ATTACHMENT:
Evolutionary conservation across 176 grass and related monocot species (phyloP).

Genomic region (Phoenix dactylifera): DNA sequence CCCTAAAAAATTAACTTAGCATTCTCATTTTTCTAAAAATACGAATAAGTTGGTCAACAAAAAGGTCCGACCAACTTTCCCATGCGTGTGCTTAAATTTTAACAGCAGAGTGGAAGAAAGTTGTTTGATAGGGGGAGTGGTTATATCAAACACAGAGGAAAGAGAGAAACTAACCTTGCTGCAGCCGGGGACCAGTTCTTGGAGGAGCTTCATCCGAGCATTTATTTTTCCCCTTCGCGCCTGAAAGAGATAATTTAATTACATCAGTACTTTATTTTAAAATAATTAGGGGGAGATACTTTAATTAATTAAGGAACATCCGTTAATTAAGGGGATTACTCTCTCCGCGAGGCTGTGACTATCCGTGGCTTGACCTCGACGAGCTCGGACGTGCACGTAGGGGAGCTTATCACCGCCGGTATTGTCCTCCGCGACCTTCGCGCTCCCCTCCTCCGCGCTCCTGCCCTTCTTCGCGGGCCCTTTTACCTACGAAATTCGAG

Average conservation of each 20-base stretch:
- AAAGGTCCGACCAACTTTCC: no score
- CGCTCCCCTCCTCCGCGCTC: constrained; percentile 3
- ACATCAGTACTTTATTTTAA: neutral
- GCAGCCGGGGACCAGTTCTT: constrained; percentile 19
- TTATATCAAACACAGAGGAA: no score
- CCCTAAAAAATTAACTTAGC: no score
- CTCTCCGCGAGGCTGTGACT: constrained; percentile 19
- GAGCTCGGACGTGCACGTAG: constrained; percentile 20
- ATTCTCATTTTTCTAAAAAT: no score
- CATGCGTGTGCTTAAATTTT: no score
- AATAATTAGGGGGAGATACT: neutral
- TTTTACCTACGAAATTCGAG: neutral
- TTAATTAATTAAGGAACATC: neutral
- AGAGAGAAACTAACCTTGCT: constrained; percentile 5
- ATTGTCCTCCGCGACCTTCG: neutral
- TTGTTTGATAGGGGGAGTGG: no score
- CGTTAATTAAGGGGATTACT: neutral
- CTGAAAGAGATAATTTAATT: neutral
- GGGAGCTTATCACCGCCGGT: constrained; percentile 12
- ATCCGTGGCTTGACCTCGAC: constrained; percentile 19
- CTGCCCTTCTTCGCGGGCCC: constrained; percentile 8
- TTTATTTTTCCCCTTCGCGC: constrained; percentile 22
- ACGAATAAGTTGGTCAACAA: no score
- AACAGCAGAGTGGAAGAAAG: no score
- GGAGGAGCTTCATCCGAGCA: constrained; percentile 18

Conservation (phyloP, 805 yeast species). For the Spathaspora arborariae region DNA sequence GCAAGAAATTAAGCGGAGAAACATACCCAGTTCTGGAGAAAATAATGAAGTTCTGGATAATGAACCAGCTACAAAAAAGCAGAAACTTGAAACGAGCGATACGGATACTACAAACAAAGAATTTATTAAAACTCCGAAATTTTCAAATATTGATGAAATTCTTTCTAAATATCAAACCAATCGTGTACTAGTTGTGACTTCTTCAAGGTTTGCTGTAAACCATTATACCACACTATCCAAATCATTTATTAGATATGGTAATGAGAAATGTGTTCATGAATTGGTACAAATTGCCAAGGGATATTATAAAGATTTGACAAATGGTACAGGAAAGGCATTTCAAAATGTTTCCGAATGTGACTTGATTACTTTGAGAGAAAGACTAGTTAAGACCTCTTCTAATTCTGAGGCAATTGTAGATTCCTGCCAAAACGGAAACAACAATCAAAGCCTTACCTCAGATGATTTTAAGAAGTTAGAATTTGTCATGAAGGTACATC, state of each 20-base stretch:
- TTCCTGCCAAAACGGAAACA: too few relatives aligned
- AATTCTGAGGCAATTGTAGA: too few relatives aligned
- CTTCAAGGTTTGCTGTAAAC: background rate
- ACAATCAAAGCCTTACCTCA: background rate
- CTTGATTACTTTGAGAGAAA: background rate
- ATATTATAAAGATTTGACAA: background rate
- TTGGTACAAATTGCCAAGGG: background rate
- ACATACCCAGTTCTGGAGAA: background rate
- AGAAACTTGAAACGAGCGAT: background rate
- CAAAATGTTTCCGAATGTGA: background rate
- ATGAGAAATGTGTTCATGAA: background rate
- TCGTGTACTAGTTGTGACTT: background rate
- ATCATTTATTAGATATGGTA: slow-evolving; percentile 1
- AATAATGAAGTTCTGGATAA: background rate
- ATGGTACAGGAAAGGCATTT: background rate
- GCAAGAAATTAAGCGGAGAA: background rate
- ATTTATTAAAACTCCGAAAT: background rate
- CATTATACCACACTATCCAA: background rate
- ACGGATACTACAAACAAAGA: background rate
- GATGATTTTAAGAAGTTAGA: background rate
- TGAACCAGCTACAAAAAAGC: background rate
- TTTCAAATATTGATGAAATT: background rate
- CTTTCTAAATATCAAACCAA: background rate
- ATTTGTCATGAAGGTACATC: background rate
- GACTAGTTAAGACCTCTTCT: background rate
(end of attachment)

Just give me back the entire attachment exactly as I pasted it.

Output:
Evolutionary conservation across 176 grass and related monocot species (phyloP).

Genomic region (Phoenix dactylifera): DNA sequence CCCTAAAAAATTAACTTAGCATTCTCATTTTTCTAAAAATACGAATAAGTTGGTCAACAAAAAGGTCCGACCAACTTTCCCATGCGTGTGCTTAAATTTTAACAGCAGAGTGGAAGAAAGTTGTTTGATAGGGGGAGTGGTTATATCAAACACAGAGGAAAGAGAGAAACTAACCTTGCTGCAGCCGGGGACCAGTTCTTGGAGGAGCTTCATCCGAGCATTTATTTTTCCCCTTCGCGCCTGAAAGAGATAATTTAATTACATCAGTACTTTATTTTAAAATAATTAGGGGGAGATACTTTAATTAATTAAGGAACATCCGTTAATTAAGGGGATTACTCTCTCCGCGAGGCTGTGACTATCCGTGGCTTGACCTCGACGAGCTCGGACGTGCACGTAGGGGAGCTTATCACCGCCGGTATTGTCCTCCGCGACCTTCGCGCTCCCCTCCTCCGCGCTCCTGCCCTTCTTCGCGGGCCCTTTTACCTACGAAATTCGAG

Average conservation of each 20-base stretch:
- AAAGGTCCGACCAACTTTCC: no score
- CGCTCCCCTCCTCCGCGCTC: constrained; percentile 3
- ACATCAGTACTTTATTTTAA: neutral
- GCAGCCGGGGACCAGTTCTT: constrained; percentile 19
- TTATATCAAACACAGAGGAA: no score
- CCCTAAAAAATTAACTTAGC: no score
- CTCTCCGCGAGGCTGTGACT: constrained; percentile 19
- GAGCTCGGACGTGCACGTAG: constrained; percentile 20
- ATTCTCATTTTTCTAAAAAT: no score
- CATGCGTGTGCTTAAATTTT: no score
- AATAATTAGGGGGAGATACT: neutral
- TTTTACCTACGAAATTCGAG: neutral
- TTAATTAATTAAGGAACATC: neutral
- AGAGAGAAACTAACCTTGCT: constrained; percentile 5
- ATTGTCCTCCGCGACCTTCG: neutral
- TTGTTTGATAGGGGGAGTGG: no score
- CGTTAATTAAGGGGATTACT: neutral
- CTGAAAGAGATAATTTAATT: neutral
- GGGAGCTTATCACCGCCGGT: constrained; percentile 12
- ATCCGTGGCTTGACCTCGAC: constrained; percentile 19
- CTGCCCTTCTTCGCGGGCCC: constrained; percentile 8
- TTTATTTTTCCCCTTCGCGC: constrained; percentile 22
- ACGAATAAGTTGGTCAACAA: no score
- AACAGCAGAGTGGAAGAAAG: no score
- GGAGGAGCTTCATCCGAGCA: constrained; percentile 18

Conservation (phyloP, 805 yeast species). For the Spathaspora arborariae region DNA sequence GCAAGAAATTAAGCGGAGAAACATACCCAGTTCTGGAGAAAATAATGAAGTTCTGGATAATGAACCAGCTACAAAAAAGCAGAAACTTGAAACGAGCGATACGGATACTACAAACAAAGAATTTATTAAAACTCCGAAATTTTCAAATATTGATGAAATTCTTTCTAAATATCAAACCAATCGTGTACTAGTTGTGACTTCTTCAAGGTTTGCTGTAAACCATTATACCACACTATCCAAATCATTTATTAGATATGGTAATGAGAAATGTGTTCATGAATTGGTACAAATTGCCAAGGGATATTATAAAGATTTGACAAATGGTACAGGAAAGGCATTTCAAAATGTTTCCGAATGTGACTTGATTACTTTGAGAGAAAGACTAGTTAAGACCTCTTCTAATTCTGAGGCAATTGTAGATTCCTGCCAAAACGGAAACAACAATCAAAGCCTTACCTCAGATGATTTTAAGAAGTTAGAATTTGTCATGAAGGTACATC, state of each 20-base stretch:
- TTCCTGCCAAAACGGAAACA: too few relatives aligned
- AATTCTGAGGCAATTGTAGA: too few relatives aligned
- CTTCAAGGTTTGCTGTAAAC: background rate
- ACAATCAAAGCCTTACCTCA: background rate
- CTTGATTACTTTGAGAGAAA: background rate
- ATATTATAAAGATTTGACAA: background rate
- TTGGTACAAATTGCCAAGGG: background rate
- ACATACCCAGTTCTGGAGAA: background rate
- AGAAACTTGAAACGAGCGAT: background rate
- CAAAATGTTTCCGAATGTGA: background rate
- ATGAGAAATGTGTTCATGAA: background rate
- TCGTGTACTAGTTGTGACTT: background rate
- ATCATTTATTAGATATGGTA: slow-evolving; percentile 1
- AATAATGAAGTTCTGGATAA: background rate
- ATGGTACAGGAAAGGCATTT: background rate
- GCAAGAAATTAAGCGGAGAA: background rate
- ATTTATTAAAACTCCGAAAT: background rate
- CATTATACCACACTATCCAA: background rate
- ACGGATACTACAAACAAAGA: background rate
- GATGATTTTAAGAAGTTAGA: background rate
- TGAACCAGCTACAAAAAAGC: background rate
- TTTCAAATATTGATGAAATT: background rate
- CTTTCTAAATATCAAACCAA: background rate
- ATTTGTCATGAAGGTACATC: background rate
- GACTAGTTAAGACCTCTTCT: background rate